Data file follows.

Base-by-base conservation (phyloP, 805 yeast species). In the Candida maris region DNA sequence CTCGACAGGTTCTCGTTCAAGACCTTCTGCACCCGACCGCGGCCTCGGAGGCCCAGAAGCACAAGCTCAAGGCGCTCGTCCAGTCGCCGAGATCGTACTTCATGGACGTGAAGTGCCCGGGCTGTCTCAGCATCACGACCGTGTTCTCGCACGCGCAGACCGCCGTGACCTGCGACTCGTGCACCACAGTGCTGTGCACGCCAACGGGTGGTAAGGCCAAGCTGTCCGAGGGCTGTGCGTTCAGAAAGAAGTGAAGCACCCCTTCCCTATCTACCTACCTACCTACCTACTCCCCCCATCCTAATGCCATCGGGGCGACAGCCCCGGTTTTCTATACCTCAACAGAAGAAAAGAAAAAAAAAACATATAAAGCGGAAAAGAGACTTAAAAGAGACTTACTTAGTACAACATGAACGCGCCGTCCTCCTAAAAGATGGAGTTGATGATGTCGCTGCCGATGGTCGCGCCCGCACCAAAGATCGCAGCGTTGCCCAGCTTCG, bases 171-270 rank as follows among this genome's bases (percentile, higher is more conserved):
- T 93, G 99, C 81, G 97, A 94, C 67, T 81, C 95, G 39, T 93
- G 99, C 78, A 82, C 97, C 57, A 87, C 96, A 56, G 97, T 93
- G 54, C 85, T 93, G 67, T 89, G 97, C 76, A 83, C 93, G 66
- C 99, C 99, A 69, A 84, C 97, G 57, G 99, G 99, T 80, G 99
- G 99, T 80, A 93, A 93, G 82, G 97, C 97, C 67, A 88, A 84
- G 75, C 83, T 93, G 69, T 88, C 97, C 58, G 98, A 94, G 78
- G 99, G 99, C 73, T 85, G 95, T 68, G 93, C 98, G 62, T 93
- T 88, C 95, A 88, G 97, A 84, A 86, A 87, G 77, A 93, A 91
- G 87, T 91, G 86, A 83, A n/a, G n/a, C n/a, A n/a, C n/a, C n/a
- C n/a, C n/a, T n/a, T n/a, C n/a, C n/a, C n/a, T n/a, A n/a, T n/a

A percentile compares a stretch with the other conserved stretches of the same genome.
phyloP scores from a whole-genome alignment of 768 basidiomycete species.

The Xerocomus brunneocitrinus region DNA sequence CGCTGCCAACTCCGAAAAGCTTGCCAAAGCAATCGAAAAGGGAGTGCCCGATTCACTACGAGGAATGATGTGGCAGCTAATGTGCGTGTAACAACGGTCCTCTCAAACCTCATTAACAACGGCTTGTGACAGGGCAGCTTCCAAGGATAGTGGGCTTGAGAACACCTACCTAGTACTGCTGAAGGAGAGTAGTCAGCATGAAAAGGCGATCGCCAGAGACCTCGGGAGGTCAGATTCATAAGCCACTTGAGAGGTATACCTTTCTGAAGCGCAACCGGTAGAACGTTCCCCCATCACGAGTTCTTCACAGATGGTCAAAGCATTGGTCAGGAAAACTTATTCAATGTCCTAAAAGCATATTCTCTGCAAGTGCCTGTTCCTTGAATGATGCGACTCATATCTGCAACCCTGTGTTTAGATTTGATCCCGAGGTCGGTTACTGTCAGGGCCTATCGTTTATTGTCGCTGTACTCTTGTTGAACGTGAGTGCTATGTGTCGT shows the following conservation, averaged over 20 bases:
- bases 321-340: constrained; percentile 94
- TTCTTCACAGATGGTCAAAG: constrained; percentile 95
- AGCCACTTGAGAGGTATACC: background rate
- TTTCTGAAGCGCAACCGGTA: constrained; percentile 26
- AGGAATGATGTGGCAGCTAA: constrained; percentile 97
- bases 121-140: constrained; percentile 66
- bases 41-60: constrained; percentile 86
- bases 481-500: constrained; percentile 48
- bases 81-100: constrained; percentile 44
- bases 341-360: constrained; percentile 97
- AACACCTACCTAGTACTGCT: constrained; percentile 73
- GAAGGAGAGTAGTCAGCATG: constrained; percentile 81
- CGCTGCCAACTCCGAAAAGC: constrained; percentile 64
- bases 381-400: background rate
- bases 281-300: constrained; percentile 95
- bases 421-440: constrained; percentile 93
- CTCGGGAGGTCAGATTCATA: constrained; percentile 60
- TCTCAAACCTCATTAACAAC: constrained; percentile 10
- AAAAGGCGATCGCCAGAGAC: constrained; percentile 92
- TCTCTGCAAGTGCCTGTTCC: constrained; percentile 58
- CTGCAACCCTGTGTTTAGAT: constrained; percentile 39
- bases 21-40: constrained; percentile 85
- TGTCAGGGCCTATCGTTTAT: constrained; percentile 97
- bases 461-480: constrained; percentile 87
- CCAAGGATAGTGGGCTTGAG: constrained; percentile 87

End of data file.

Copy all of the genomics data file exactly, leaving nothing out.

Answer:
Base-by-base conservation (phyloP, 805 yeast species). In the Candida maris region DNA sequence CTCGACAGGTTCTCGTTCAAGACCTTCTGCACCCGACCGCGGCCTCGGAGGCCCAGAAGCACAAGCTCAAGGCGCTCGTCCAGTCGCCGAGATCGTACTTCATGGACGTGAAGTGCCCGGGCTGTCTCAGCATCACGACCGTGTTCTCGCACGCGCAGACCGCCGTGACCTGCGACTCGTGCACCACAGTGCTGTGCACGCCAACGGGTGGTAAGGCCAAGCTGTCCGAGGGCTGTGCGTTCAGAAAGAAGTGAAGCACCCCTTCCCTATCTACCTACCTACCTACCTACTCCCCCCATCCTAATGCCATCGGGGCGACAGCCCCGGTTTTCTATACCTCAACAGAAGAAAAGAAAAAAAAAACATATAAAGCGGAAAAGAGACTTAAAAGAGACTTACTTAGTACAACATGAACGCGCCGTCCTCCTAAAAGATGGAGTTGATGATGTCGCTGCCGATGGTCGCGCCCGCACCAAAGATCGCAGCGTTGCCCAGCTTCG, bases 171-270 rank as follows among this genome's bases (percentile, higher is more conserved):
- T 93, G 99, C 81, G 97, A 94, C 67, T 81, C 95, G 39, T 93
- G 99, C 78, A 82, C 97, C 57, A 87, C 96, A 56, G 97, T 93
- G 54, C 85, T 93, G 67, T 89, G 97, C 76, A 83, C 93, G 66
- C 99, C 99, A 69, A 84, C 97, G 57, G 99, G 99, T 80, G 99
- G 99, T 80, A 93, A 93, G 82, G 97, C 97, C 67, A 88, A 84
- G 75, C 83, T 93, G 69, T 88, C 97, C 58, G 98, A 94, G 78
- G 99, G 99, C 73, T 85, G 95, T 68, G 93, C 98, G 62, T 93
- T 88, C 95, A 88, G 97, A 84, A 86, A 87, G 77, A 93, A 91
- G 87, T 91, G 86, A 83, A n/a, G n/a, C n/a, A n/a, C n/a, C n/a
- C n/a, C n/a, T n/a, T n/a, C n/a, C n/a, C n/a, T n/a, A n/a, T n/a

A percentile compares a stretch with the other conserved stretches of the same genome.
phyloP scores from a whole-genome alignment of 768 basidiomycete species.

The Xerocomus brunneocitrinus region DNA sequence CGCTGCCAACTCCGAAAAGCTTGCCAAAGCAATCGAAAAGGGAGTGCCCGATTCACTACGAGGAATGATGTGGCAGCTAATGTGCGTGTAACAACGGTCCTCTCAAACCTCATTAACAACGGCTTGTGACAGGGCAGCTTCCAAGGATAGTGGGCTTGAGAACACCTACCTAGTACTGCTGAAGGAGAGTAGTCAGCATGAAAAGGCGATCGCCAGAGACCTCGGGAGGTCAGATTCATAAGCCACTTGAGAGGTATACCTTTCTGAAGCGCAACCGGTAGAACGTTCCCCCATCACGAGTTCTTCACAGATGGTCAAAGCATTGGTCAGGAAAACTTATTCAATGTCCTAAAAGCATATTCTCTGCAAGTGCCTGTTCCTTGAATGATGCGACTCATATCTGCAACCCTGTGTTTAGATTTGATCCCGAGGTCGGTTACTGTCAGGGCCTATCGTTTATTGTCGCTGTACTCTTGTTGAACGTGAGTGCTATGTGTCGT shows the following conservation, averaged over 20 bases:
- bases 321-340: constrained; percentile 94
- TTCTTCACAGATGGTCAAAG: constrained; percentile 95
- AGCCACTTGAGAGGTATACC: background rate
- TTTCTGAAGCGCAACCGGTA: constrained; percentile 26
- AGGAATGATGTGGCAGCTAA: constrained; percentile 97
- bases 121-140: constrained; percentile 66
- bases 41-60: constrained; percentile 86
- bases 481-500: constrained; percentile 48
- bases 81-100: constrained; percentile 44
- bases 341-360: constrained; percentile 97
- AACACCTACCTAGTACTGCT: constrained; percentile 73
- GAAGGAGAGTAGTCAGCATG: constrained; percentile 81
- CGCTGCCAACTCCGAAAAGC: constrained; percentile 64
- bases 381-400: background rate
- bases 281-300: constrained; percentile 95
- bases 421-440: constrained; percentile 93
- CTCGGGAGGTCAGATTCATA: constrained; percentile 60
- TCTCAAACCTCATTAACAAC: constrained; percentile 10
- AAAAGGCGATCGCCAGAGAC: constrained; percentile 92
- TCTCTGCAAGTGCCTGTTCC: constrained; percentile 58
- CTGCAACCCTGTGTTTAGAT: constrained; percentile 39
- bases 21-40: constrained; percentile 85
- TGTCAGGGCCTATCGTTTAT: constrained; percentile 97
- bases 461-480: constrained; percentile 87
- CCAAGGATAGTGGGCTTGAG: constrained; percentile 87